Supercycle or demand fundamentals? Sheepmeat producers enjoy the spoils

Supercycle or demand fundamentals? Sheepmeat producers enjoy the spoils

Over the last decade the Eastern States Trade Lamb Indicator has experienced a steady increase. Recently it broke the 950c/kg barrier.

Over the last decade the Eastern States Trade Lamb Indicator has experienced a steady increase. Recently it broke the 950c/kg barrier.


Aggressive movements in sheepmeat supply and demand will continue to underpin prolific future prices.


Whether the sheepmeat sector is in the grips of a supercycle or simply reflecting some key demand fundamentals is probably not weighing too heavily on the minds of producers.

They're too busy trying to capitalise on the big money on offer.

Across the board for both lamb and mutton prices remain strong, driven by restocking, as well as domestic and export meat demand.

The desire of farmers to restock and increase flock sizes after the drawn-out drought has been well documented.

Now analysts are predicting as more producers start to realise the increasing value of sheep, their intentions are to not only rebuild their flocks, but to expand them.

According to the latest Meat and Livestock Australia (MLA) sheepmeat survey results, 92 per cent of producers nationally intend to either increase or maintain their flocks over the next 12 months.

And this, analysts predict, is what will keep lamb and mutton prices high.


So as many of the prices of commodities across agriculture are rising on the back of supercharged pandemic-driven demand and reduced production, sheepmeat is well in the the mix of the so called 'supercycle'.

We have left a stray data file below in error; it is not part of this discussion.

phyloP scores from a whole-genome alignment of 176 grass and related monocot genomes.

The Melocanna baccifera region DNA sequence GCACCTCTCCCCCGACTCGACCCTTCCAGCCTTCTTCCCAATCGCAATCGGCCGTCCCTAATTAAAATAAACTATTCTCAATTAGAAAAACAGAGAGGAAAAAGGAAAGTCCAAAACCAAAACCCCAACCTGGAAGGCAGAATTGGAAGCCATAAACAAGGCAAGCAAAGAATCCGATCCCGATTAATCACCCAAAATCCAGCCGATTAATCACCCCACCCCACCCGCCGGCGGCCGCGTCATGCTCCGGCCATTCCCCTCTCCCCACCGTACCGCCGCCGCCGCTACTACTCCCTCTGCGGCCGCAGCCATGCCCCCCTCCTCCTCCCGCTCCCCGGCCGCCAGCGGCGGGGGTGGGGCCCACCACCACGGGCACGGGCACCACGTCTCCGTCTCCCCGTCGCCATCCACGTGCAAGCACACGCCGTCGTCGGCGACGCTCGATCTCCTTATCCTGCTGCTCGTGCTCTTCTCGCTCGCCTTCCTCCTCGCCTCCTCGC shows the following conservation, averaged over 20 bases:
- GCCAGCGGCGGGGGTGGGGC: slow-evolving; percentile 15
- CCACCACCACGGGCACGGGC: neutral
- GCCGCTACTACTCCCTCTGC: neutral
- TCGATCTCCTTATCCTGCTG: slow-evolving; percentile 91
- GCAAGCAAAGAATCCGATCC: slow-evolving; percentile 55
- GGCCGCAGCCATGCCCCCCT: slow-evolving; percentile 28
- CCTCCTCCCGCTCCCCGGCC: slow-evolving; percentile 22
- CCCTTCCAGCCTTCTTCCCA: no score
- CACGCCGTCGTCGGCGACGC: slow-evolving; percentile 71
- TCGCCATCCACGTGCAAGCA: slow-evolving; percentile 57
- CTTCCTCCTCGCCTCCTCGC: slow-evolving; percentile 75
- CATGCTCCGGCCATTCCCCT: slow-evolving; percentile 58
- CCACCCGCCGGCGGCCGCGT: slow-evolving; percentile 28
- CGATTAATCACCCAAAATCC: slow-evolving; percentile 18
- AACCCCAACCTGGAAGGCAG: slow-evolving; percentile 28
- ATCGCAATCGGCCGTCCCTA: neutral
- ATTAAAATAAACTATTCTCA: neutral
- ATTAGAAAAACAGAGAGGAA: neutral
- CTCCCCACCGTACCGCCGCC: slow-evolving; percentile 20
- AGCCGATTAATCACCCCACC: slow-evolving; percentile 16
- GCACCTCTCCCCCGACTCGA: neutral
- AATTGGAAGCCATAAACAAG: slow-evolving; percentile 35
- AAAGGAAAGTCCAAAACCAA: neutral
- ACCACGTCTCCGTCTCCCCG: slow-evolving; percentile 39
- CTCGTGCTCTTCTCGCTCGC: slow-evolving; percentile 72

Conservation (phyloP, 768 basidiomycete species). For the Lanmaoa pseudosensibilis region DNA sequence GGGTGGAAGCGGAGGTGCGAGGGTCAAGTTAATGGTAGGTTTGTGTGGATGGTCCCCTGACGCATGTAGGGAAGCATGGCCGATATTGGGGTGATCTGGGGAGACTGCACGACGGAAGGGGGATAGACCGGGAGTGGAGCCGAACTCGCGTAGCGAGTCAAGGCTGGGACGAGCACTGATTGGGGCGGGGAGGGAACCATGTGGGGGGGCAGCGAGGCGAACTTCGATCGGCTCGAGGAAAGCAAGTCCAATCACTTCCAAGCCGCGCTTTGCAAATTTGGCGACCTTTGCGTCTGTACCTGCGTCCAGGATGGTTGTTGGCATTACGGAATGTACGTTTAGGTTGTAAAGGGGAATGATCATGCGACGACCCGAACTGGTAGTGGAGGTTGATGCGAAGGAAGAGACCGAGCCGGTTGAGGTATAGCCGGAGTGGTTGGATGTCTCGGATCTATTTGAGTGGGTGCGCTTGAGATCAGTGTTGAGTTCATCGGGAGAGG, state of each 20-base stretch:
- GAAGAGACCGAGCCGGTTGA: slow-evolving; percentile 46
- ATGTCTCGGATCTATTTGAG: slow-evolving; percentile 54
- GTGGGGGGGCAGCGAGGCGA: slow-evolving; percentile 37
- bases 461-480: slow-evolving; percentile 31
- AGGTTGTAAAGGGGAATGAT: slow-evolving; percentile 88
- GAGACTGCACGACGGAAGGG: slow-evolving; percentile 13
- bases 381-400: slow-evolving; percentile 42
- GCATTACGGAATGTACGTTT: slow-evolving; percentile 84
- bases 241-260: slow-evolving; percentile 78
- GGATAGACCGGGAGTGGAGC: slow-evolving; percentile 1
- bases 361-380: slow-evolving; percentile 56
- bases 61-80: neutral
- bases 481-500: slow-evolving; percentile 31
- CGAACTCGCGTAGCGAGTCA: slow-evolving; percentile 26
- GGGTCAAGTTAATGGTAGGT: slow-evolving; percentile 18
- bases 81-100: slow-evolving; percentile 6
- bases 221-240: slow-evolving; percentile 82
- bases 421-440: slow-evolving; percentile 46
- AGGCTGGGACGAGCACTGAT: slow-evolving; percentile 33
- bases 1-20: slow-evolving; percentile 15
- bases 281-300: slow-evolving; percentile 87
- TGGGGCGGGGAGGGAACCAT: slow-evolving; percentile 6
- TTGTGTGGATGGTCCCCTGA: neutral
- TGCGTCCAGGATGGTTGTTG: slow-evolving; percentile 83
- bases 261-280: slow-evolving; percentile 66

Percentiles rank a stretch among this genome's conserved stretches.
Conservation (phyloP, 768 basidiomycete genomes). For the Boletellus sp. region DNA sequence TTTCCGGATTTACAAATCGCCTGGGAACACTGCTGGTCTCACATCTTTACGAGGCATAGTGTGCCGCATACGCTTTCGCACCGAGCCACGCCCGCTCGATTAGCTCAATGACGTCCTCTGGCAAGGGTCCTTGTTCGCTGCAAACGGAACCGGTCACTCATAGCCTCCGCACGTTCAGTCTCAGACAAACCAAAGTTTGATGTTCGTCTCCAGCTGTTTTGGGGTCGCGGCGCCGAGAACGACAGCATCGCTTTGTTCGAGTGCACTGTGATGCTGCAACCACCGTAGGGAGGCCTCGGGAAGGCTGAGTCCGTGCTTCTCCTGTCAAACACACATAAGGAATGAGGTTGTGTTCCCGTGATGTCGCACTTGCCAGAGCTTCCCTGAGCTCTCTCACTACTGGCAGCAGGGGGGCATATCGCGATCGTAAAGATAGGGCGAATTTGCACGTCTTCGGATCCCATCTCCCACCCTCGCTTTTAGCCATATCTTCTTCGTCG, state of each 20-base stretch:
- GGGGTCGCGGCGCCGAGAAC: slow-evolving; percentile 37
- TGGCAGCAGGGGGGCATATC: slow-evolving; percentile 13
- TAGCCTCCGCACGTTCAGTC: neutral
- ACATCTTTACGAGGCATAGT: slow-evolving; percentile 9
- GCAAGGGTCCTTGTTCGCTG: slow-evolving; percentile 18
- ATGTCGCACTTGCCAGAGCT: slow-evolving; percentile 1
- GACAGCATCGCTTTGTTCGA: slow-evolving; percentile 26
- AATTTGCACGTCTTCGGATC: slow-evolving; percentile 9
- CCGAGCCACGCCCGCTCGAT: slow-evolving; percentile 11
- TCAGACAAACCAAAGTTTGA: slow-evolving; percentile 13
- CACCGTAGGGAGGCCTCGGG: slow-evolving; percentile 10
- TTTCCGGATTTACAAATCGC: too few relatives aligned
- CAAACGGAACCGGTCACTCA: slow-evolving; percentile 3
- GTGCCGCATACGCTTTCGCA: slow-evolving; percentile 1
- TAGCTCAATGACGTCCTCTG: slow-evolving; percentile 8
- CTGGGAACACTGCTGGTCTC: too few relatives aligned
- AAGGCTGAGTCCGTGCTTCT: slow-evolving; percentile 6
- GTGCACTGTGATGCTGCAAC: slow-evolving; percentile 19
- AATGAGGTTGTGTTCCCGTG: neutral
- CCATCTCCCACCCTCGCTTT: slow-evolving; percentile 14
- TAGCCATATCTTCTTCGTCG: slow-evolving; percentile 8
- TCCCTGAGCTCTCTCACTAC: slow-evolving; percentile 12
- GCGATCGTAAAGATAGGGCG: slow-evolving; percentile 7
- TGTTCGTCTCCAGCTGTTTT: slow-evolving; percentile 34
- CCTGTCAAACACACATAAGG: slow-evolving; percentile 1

Thomas Elder Markets analyst Matt Dalgleish said the growth that the sheepmeat industry has seen in pricing over the last two decades undoubtedly has elements of a supercycle to it.

"The growth of population and wealth in developing economies has created supercycle-like price movements for sheepmeat because sheepmeat is a global niche product with only two main suppliers - Australia and New Zealand," Mr Dalgleish said.

"But is it a supercycle or is it supply and demand fundamentals that are in favour of sheep?

"Whatever it is, we have seen growth in export markets at a time when global supply in terms of exporting nations that can supply sheepmeat has been going down.

"Demand is going up aggressively and supply is going down nearly just as aggressively (in terms of flock and numbers)

"That is what is driving these really good prices."

To date this year, the price of lamb has continued its rise as global demand for meat ramps up through the back half of the winter season with all lamb indicators performing well above last year's levels.

The east coast trade lamb indicator is continuing to hover around 950 cents per kilogram carcase weight (cwt).

According to Nutrien Ag selling agent Peter Cabot thousands of heavy lambs have recently sold to $345 a head, equating to about $9/kg, and yarding numbers are as seasonal highs.